We’re Awful At Sports Because Our Culture Breeds Mediocrity

Chris Nunn October 19, 2015 2
We’re Awful At Sports Because Our Culture Breeds Mediocrity

For far too long, our sports teams have been underperforming. Football fans like to boast that the Premier League is the best league in the football world. Maybe it is, but it doesn’t depict the real situation. All the Premier League should brag about is its spending power. How can the best league in football be home to one of the most under-achieving national teams in the world? When was the last time we won an international trophy? When was the last time we had an English player who was truly world class? In Tennis, we have Andy Murray, a scot, who trained in Spain, win Wimbledon; even after that, has he ever been the favourite to win it again? No. In rugby, what happened to us since 2003? Why are we never consistently challenging the world’s best? Most recently, this has been highlighted during England’s performance in the 2015 Rugby World Cup.

We like to think we’re up with the best, but we’re not. Psychologically, as a nation we are not winners. We don’t have a killer instinct any more. The hunger in our sporting world is gone.  It has been beaten out of us by the ‘it’s the taking part that counts’ attitude. From a young age we are constantly told, “don’t be arrogant”, “competition is bad”. Twinned the new entitlement generation that has arisen, less sportsmen from a young age are willing to fight and succeed with their rivals. If you get everything handed to you on a plate, why challenge yourself?

Are we honestly surprised we don’t win competitions anymore? Why are we the nation of ‘Gracious losers’, instead of the ‘Three Lions out for Blood and Glory’?

The answer is obvious: competition, or lack of.

Since the 90s, competition within schools and across the board has been a dirty word. The majority of the blame lies with our new culture of liberal equality, where our politicians and the liberal majority followed the United States’ new wave of thinking such as ‘no child should lose’ coupled with the U.S.’s legislation like the ‘No Child Left Behind Act.’ After this competitive sport in the U.K. was doomed; it was the new idea that children were not allowed to experience loss, disappointment or success. Mediocrity was the goal, illustrated by no competition within schools in exam scores or sports, with the majority having to go at the pace of the slowest (in every sense of the word).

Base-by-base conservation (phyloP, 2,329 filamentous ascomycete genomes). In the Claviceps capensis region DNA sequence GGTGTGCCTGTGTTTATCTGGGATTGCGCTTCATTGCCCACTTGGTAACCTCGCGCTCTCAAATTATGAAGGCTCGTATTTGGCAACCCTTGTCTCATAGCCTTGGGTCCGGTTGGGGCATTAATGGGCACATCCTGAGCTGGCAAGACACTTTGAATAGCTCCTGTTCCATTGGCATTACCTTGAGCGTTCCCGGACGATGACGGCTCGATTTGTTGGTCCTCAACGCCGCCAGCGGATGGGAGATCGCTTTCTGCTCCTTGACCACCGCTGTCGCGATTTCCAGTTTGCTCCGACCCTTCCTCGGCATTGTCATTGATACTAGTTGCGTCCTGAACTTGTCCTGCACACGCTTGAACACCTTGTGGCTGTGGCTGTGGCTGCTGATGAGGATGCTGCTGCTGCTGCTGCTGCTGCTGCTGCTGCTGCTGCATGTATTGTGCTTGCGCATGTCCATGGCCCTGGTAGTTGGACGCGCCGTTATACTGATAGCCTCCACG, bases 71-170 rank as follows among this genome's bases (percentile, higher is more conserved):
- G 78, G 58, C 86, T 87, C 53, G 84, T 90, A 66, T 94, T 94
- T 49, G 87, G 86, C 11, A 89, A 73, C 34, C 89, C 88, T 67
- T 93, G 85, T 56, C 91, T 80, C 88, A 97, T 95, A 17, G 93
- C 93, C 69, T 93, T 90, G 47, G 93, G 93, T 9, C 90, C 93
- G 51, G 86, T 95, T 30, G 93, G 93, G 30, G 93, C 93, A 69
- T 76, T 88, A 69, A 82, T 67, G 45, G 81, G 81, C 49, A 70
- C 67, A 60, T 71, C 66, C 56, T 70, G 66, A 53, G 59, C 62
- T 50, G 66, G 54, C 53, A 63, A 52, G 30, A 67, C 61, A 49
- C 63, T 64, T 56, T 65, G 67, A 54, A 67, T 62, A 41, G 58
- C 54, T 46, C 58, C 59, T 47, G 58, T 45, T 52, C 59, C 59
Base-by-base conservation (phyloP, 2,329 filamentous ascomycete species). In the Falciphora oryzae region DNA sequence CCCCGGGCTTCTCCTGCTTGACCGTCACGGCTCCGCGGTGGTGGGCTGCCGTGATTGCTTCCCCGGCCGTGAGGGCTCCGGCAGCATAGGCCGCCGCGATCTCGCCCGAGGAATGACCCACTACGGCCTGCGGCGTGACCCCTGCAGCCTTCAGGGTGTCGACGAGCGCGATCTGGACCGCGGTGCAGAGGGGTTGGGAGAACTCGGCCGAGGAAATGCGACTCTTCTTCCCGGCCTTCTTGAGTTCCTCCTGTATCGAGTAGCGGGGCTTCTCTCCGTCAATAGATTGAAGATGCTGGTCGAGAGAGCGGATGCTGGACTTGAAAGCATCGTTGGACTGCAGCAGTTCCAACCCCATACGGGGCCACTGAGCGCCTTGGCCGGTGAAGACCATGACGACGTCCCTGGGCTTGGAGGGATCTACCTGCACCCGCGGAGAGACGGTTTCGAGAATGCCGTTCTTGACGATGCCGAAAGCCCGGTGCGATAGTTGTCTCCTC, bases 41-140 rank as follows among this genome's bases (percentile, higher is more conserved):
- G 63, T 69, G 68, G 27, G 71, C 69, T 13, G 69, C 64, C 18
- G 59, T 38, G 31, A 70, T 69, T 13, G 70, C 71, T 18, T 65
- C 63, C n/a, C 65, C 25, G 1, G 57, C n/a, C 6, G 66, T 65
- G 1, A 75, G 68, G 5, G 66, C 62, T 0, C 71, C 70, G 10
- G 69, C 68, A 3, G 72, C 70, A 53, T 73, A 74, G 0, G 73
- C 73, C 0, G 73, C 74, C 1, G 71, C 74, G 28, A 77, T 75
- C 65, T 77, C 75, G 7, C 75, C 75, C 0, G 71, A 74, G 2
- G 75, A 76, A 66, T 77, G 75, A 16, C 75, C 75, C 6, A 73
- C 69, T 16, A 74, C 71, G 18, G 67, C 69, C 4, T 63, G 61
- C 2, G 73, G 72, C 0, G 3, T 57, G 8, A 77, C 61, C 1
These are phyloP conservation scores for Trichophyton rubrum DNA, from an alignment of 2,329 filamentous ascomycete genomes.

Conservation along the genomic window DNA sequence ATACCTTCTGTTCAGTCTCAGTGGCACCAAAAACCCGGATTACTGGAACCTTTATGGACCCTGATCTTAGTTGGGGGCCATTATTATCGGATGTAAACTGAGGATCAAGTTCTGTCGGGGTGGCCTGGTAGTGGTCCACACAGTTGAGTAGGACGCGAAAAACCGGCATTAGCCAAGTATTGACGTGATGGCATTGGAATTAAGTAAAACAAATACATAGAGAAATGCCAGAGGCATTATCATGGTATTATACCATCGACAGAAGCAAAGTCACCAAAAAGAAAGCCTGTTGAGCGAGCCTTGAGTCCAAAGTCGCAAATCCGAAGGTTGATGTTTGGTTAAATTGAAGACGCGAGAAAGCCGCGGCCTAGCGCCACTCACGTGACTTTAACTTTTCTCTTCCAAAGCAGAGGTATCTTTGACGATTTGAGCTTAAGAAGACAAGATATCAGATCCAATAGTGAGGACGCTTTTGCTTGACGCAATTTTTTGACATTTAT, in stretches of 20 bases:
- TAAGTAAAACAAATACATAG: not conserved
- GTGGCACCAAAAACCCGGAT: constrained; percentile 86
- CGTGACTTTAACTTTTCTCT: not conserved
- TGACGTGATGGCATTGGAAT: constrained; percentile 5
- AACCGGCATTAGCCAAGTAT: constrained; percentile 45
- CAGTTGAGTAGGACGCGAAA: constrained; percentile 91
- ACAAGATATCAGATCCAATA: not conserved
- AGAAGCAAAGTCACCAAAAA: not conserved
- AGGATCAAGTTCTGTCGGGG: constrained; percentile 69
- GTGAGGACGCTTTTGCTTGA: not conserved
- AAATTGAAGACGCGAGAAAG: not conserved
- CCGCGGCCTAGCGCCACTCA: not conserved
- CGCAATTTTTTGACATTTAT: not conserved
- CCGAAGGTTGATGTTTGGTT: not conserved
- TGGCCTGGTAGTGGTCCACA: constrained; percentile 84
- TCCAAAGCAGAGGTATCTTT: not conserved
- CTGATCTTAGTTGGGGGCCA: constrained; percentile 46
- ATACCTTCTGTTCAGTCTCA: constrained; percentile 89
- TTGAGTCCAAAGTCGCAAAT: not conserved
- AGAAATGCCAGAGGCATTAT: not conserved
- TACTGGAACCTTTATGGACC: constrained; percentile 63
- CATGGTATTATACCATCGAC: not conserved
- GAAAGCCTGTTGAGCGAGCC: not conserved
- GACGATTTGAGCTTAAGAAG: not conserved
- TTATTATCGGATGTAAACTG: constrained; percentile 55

As ever, the establishment never bothered to look at the long term effects. The consequences of these ideologies are not restricted to sport in England, but have caused mediocrity across the board. Our education stature within the world league is falling, highly qualified employees are becoming a rare occurrence with employers having to search in other countries to find suitable supply. Nothing highlights this better than the phoney economic recovery we’re supposedly in.

Rare success at elite levels of sport such as the 2003 World Cup and the 2008 Olympics happened in spite of this strangle-hold, not because of it. In an interview with Sky News in 2014, Rebecca Adlington said: “I started swimming competitively when I was 11 and yet my education was very important to me and it made me focus more in class, I had more energy, I was able to focus and learnt time management from an early age and for me sport had given me much more than those Olympic medals”.

In independent schools, such as Fearnhill School in Letchworth, Hertfordshire, the importance of competition is also understood, of which the gold medal Olympian Victoria Pendleton was a former student. Head of P.E. Simon Lawrence said: “Participation is important but I think that that the drive to win is crucial and it’s transferable into other areas of life … job interviews, exam results.”

By following these liberal ideologies, state schools prevent their students from being able to compete with the independent alternatives in all aspects of life. Competition instils character, success, learning, self-improvement; it enables children to recognise individual strengths and weaknesses but most importantly, it creates winners. Competition in schools will improve their performance, students’ abilities and reputations. Winners and success would be the norm.

The fact remains, successful sportsmen and women have always been competitive. If we tell our future generations that competition is bad, you cannot still expect that generation to have a successful sporting legacy. We can either be losers, or winners. At the moment, we are choosing to be losers.

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